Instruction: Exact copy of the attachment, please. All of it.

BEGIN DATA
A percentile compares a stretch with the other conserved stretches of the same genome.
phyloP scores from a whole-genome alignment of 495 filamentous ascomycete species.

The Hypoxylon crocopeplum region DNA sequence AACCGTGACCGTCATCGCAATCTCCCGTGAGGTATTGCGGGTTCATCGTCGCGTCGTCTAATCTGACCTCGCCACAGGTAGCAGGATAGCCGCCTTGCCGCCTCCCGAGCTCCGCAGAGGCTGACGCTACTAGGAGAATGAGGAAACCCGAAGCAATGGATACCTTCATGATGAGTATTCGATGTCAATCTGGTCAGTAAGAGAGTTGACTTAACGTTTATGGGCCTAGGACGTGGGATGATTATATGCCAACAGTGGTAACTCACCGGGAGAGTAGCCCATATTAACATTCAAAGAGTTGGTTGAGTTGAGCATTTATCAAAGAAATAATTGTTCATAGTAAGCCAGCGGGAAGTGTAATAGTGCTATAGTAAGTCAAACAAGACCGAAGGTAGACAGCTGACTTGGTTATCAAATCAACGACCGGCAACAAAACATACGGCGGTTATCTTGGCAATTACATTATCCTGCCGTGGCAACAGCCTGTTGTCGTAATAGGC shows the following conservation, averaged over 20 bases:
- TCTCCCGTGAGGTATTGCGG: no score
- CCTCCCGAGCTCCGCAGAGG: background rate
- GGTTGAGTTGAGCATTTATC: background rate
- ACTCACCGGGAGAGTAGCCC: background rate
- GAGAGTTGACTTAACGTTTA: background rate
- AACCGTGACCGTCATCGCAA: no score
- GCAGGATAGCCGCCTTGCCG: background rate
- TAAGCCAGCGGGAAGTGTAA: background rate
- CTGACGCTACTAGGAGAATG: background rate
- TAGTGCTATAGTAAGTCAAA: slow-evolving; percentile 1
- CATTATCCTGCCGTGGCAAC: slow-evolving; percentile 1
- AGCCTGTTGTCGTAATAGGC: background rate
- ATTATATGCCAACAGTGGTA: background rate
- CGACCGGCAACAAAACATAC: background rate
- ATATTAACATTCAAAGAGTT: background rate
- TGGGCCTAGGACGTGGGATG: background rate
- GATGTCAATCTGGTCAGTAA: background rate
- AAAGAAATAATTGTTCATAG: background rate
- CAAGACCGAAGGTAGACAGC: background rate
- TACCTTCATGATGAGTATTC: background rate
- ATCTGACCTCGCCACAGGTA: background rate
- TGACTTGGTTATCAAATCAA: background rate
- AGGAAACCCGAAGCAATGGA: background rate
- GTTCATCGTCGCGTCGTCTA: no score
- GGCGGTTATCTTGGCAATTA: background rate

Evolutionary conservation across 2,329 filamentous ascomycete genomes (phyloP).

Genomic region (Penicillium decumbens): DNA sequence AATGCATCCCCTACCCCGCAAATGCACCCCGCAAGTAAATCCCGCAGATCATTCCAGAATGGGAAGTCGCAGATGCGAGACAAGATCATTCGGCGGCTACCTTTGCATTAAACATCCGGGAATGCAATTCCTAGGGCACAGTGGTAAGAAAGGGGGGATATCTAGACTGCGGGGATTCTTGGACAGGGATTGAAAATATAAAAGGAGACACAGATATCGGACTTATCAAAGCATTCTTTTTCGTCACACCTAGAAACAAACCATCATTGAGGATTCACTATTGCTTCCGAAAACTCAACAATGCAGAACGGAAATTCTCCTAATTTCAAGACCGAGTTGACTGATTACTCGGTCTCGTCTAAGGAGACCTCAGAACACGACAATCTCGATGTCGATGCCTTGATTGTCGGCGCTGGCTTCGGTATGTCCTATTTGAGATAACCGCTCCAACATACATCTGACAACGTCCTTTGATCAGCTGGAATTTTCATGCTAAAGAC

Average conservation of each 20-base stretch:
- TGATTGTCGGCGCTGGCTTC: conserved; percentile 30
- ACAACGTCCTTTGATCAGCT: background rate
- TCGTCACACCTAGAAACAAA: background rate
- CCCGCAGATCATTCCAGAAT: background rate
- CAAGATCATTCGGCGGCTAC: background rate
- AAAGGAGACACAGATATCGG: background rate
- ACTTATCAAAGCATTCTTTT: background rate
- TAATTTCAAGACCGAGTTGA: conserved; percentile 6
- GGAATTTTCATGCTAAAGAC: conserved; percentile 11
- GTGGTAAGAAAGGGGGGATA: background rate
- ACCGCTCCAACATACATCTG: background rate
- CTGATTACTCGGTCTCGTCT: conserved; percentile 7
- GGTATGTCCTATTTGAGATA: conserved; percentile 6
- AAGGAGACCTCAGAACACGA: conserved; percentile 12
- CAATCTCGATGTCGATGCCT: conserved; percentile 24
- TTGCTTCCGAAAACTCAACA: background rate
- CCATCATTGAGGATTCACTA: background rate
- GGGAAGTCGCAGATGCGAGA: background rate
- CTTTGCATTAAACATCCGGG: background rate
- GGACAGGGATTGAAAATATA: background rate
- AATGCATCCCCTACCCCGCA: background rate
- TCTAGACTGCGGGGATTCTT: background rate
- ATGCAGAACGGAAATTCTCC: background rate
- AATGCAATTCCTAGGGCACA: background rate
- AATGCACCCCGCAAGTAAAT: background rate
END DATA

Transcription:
A percentile compares a stretch with the other conserved stretches of the same genome.
phyloP scores from a whole-genome alignment of 495 filamentous ascomycete species.

The Hypoxylon crocopeplum region DNA sequence AACCGTGACCGTCATCGCAATCTCCCGTGAGGTATTGCGGGTTCATCGTCGCGTCGTCTAATCTGACCTCGCCACAGGTAGCAGGATAGCCGCCTTGCCGCCTCCCGAGCTCCGCAGAGGCTGACGCTACTAGGAGAATGAGGAAACCCGAAGCAATGGATACCTTCATGATGAGTATTCGATGTCAATCTGGTCAGTAAGAGAGTTGACTTAACGTTTATGGGCCTAGGACGTGGGATGATTATATGCCAACAGTGGTAACTCACCGGGAGAGTAGCCCATATTAACATTCAAAGAGTTGGTTGAGTTGAGCATTTATCAAAGAAATAATTGTTCATAGTAAGCCAGCGGGAAGTGTAATAGTGCTATAGTAAGTCAAACAAGACCGAAGGTAGACAGCTGACTTGGTTATCAAATCAACGACCGGCAACAAAACATACGGCGGTTATCTTGGCAATTACATTATCCTGCCGTGGCAACAGCCTGTTGTCGTAATAGGC shows the following conservation, averaged over 20 bases:
- TCTCCCGTGAGGTATTGCGG: no score
- CCTCCCGAGCTCCGCAGAGG: background rate
- GGTTGAGTTGAGCATTTATC: background rate
- ACTCACCGGGAGAGTAGCCC: background rate
- GAGAGTTGACTTAACGTTTA: background rate
- AACCGTGACCGTCATCGCAA: no score
- GCAGGATAGCCGCCTTGCCG: background rate
- TAAGCCAGCGGGAAGTGTAA: background rate
- CTGACGCTACTAGGAGAATG: background rate
- TAGTGCTATAGTAAGTCAAA: slow-evolving; percentile 1
- CATTATCCTGCCGTGGCAAC: slow-evolving; percentile 1
- AGCCTGTTGTCGTAATAGGC: background rate
- ATTATATGCCAACAGTGGTA: background rate
- CGACCGGCAACAAAACATAC: background rate
- ATATTAACATTCAAAGAGTT: background rate
- TGGGCCTAGGACGTGGGATG: background rate
- GATGTCAATCTGGTCAGTAA: background rate
- AAAGAAATAATTGTTCATAG: background rate
- CAAGACCGAAGGTAGACAGC: background rate
- TACCTTCATGATGAGTATTC: background rate
- ATCTGACCTCGCCACAGGTA: background rate
- TGACTTGGTTATCAAATCAA: background rate
- AGGAAACCCGAAGCAATGGA: background rate
- GTTCATCGTCGCGTCGTCTA: no score
- GGCGGTTATCTTGGCAATTA: background rate

Evolutionary conservation across 2,329 filamentous ascomycete genomes (phyloP).

Genomic region (Penicillium decumbens): DNA sequence AATGCATCCCCTACCCCGCAAATGCACCCCGCAAGTAAATCCCGCAGATCATTCCAGAATGGGAAGTCGCAGATGCGAGACAAGATCATTCGGCGGCTACCTTTGCATTAAACATCCGGGAATGCAATTCCTAGGGCACAGTGGTAAGAAAGGGGGGATATCTAGACTGCGGGGATTCTTGGACAGGGATTGAAAATATAAAAGGAGACACAGATATCGGACTTATCAAAGCATTCTTTTTCGTCACACCTAGAAACAAACCATCATTGAGGATTCACTATTGCTTCCGAAAACTCAACAATGCAGAACGGAAATTCTCCTAATTTCAAGACCGAGTTGACTGATTACTCGGTCTCGTCTAAGGAGACCTCAGAACACGACAATCTCGATGTCGATGCCTTGATTGTCGGCGCTGGCTTCGGTATGTCCTATTTGAGATAACCGCTCCAACATACATCTGACAACGTCCTTTGATCAGCTGGAATTTTCATGCTAAAGAC

Average conservation of each 20-base stretch:
- TGATTGTCGGCGCTGGCTTC: conserved; percentile 30
- ACAACGTCCTTTGATCAGCT: background rate
- TCGTCACACCTAGAAACAAA: background rate
- CCCGCAGATCATTCCAGAAT: background rate
- CAAGATCATTCGGCGGCTAC: background rate
- AAAGGAGACACAGATATCGG: background rate
- ACTTATCAAAGCATTCTTTT: background rate
- TAATTTCAAGACCGAGTTGA: conserved; percentile 6
- GGAATTTTCATGCTAAAGAC: conserved; percentile 11
- GTGGTAAGAAAGGGGGGATA: background rate
- ACCGCTCCAACATACATCTG: background rate
- CTGATTACTCGGTCTCGTCT: conserved; percentile 7
- GGTATGTCCTATTTGAGATA: conserved; percentile 6
- AAGGAGACCTCAGAACACGA: conserved; percentile 12
- CAATCTCGATGTCGATGCCT: conserved; percentile 24
- TTGCTTCCGAAAACTCAACA: background rate
- CCATCATTGAGGATTCACTA: background rate
- GGGAAGTCGCAGATGCGAGA: background rate
- CTTTGCATTAAACATCCGGG: background rate
- GGACAGGGATTGAAAATATA: background rate
- AATGCATCCCCTACCCCGCA: background rate
- TCTAGACTGCGGGGATTCTT: background rate
- ATGCAGAACGGAAATTCTCC: background rate
- AATGCAATTCCTAGGGCACA: background rate
- AATGCACCCCGCAAGTAAAT: background rate